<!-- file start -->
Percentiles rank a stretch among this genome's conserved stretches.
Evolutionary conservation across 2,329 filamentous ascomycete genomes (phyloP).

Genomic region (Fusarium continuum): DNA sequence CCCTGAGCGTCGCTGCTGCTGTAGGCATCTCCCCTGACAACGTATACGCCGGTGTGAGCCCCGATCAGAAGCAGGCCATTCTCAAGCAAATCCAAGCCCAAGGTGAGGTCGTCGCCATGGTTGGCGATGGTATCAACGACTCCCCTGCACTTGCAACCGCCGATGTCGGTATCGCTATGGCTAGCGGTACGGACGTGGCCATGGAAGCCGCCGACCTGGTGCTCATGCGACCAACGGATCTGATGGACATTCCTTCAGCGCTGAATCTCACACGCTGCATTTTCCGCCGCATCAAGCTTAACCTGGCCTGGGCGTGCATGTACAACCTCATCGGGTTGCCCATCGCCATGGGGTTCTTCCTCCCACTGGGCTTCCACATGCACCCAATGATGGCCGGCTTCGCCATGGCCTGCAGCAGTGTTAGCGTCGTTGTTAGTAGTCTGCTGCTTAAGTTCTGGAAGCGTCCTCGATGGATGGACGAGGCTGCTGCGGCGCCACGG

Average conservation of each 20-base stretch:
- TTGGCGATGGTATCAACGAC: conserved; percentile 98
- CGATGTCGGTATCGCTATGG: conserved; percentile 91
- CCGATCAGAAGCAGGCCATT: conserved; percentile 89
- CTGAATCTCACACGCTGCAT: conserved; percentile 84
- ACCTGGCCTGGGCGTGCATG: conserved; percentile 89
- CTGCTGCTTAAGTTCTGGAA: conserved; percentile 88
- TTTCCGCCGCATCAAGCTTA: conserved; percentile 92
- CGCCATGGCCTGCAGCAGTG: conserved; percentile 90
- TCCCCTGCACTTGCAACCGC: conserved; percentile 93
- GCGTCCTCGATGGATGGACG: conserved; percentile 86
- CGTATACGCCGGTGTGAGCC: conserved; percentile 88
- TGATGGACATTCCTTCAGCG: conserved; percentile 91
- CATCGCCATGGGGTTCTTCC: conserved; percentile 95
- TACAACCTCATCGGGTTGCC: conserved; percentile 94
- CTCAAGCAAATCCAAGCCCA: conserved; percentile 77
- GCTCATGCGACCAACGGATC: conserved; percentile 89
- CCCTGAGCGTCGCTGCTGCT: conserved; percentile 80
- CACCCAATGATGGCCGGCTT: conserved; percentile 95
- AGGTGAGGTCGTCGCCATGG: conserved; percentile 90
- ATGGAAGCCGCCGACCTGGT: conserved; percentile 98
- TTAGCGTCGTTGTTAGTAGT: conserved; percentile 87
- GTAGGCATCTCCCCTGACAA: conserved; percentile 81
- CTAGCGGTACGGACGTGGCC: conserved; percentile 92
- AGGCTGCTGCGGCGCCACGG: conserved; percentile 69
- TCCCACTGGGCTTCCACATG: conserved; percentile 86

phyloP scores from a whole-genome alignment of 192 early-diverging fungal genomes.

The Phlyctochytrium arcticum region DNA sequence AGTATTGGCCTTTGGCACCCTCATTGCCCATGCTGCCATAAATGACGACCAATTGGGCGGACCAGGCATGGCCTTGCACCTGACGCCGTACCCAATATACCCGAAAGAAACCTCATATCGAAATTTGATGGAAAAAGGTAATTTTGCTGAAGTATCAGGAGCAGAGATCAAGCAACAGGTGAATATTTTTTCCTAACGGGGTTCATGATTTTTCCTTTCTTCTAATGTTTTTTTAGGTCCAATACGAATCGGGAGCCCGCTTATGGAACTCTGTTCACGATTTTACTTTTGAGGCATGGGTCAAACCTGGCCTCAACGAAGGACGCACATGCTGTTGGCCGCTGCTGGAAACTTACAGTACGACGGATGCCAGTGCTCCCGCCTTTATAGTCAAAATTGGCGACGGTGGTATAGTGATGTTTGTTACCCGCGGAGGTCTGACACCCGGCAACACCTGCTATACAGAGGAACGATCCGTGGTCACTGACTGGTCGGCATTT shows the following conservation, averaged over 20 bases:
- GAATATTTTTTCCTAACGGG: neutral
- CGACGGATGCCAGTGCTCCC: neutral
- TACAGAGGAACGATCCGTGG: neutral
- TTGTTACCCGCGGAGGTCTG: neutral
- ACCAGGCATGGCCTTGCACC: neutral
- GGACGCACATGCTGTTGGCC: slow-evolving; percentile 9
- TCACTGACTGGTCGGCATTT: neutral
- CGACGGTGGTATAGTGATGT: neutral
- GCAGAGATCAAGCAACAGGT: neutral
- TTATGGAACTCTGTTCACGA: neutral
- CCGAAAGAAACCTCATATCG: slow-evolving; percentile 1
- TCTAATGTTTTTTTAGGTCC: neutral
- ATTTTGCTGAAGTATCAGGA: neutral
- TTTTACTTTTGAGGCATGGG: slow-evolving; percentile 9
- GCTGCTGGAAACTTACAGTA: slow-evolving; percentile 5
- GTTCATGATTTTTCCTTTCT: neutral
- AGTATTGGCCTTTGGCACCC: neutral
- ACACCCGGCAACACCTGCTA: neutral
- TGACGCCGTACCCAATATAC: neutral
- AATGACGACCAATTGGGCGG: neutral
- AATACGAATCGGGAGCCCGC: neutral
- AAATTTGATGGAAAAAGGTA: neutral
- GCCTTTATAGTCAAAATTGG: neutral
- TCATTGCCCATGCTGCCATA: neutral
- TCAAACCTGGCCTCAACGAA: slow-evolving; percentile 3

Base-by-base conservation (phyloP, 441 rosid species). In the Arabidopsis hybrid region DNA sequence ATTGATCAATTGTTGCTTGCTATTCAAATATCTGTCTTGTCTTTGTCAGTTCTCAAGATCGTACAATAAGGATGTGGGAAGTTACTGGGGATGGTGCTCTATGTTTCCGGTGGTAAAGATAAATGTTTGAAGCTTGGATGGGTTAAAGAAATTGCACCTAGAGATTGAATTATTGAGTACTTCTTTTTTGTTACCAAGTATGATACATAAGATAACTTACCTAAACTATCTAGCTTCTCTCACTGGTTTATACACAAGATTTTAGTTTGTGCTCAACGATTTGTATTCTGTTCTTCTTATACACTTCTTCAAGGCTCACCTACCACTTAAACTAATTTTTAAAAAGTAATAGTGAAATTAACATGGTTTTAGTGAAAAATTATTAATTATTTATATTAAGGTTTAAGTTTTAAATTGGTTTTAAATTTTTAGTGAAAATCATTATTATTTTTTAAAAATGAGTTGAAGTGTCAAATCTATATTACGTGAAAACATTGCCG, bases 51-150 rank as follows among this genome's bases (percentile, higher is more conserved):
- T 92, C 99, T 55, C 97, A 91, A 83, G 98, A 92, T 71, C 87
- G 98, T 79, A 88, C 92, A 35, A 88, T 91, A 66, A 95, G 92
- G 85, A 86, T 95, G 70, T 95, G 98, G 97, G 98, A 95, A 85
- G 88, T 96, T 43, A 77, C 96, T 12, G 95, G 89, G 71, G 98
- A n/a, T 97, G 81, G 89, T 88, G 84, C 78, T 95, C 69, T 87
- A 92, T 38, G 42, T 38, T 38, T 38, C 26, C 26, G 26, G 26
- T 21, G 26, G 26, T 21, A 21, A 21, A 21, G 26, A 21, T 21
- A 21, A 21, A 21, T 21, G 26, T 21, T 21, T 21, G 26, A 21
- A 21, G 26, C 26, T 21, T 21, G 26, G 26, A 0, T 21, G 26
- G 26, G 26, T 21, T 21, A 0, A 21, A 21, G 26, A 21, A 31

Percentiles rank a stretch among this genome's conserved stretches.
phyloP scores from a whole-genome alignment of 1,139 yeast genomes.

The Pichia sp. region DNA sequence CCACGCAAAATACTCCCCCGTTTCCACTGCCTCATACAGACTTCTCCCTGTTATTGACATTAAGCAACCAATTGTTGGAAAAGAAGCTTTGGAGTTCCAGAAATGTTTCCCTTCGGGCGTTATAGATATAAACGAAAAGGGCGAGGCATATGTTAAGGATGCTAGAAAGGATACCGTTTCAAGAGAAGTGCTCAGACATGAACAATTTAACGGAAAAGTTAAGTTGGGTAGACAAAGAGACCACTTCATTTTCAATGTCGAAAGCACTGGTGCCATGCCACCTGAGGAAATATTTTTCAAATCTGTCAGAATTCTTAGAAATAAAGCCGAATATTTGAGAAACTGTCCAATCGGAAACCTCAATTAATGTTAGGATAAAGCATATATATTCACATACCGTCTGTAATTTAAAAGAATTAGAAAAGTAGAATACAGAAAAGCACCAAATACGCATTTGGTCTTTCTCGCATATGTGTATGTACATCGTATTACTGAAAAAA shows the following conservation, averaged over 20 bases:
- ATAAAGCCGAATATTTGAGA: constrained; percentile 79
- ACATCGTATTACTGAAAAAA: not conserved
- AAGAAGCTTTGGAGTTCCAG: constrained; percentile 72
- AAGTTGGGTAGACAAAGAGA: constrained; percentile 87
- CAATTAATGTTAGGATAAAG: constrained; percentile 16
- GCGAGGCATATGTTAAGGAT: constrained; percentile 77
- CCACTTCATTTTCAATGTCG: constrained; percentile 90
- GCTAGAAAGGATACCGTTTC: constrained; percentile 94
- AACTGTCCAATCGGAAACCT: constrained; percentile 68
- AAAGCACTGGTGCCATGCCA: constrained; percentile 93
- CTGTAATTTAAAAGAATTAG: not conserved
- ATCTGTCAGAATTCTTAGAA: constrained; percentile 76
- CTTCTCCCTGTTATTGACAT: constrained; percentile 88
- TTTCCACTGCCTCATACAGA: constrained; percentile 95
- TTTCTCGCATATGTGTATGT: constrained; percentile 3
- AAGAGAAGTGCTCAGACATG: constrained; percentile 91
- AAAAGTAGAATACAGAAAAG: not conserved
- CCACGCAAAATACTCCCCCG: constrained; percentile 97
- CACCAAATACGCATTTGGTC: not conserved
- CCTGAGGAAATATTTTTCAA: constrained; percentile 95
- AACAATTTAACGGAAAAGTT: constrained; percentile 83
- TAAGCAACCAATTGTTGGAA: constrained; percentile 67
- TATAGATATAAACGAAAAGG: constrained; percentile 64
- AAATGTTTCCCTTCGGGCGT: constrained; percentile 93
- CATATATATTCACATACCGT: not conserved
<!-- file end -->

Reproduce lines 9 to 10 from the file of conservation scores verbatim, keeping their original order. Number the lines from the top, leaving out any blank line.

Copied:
- ACCTGGCCTGGGCGTGCATG: conserved; percentile 89
- CTGCTGCTTAAGTTCTGGAA: conserved; percentile 88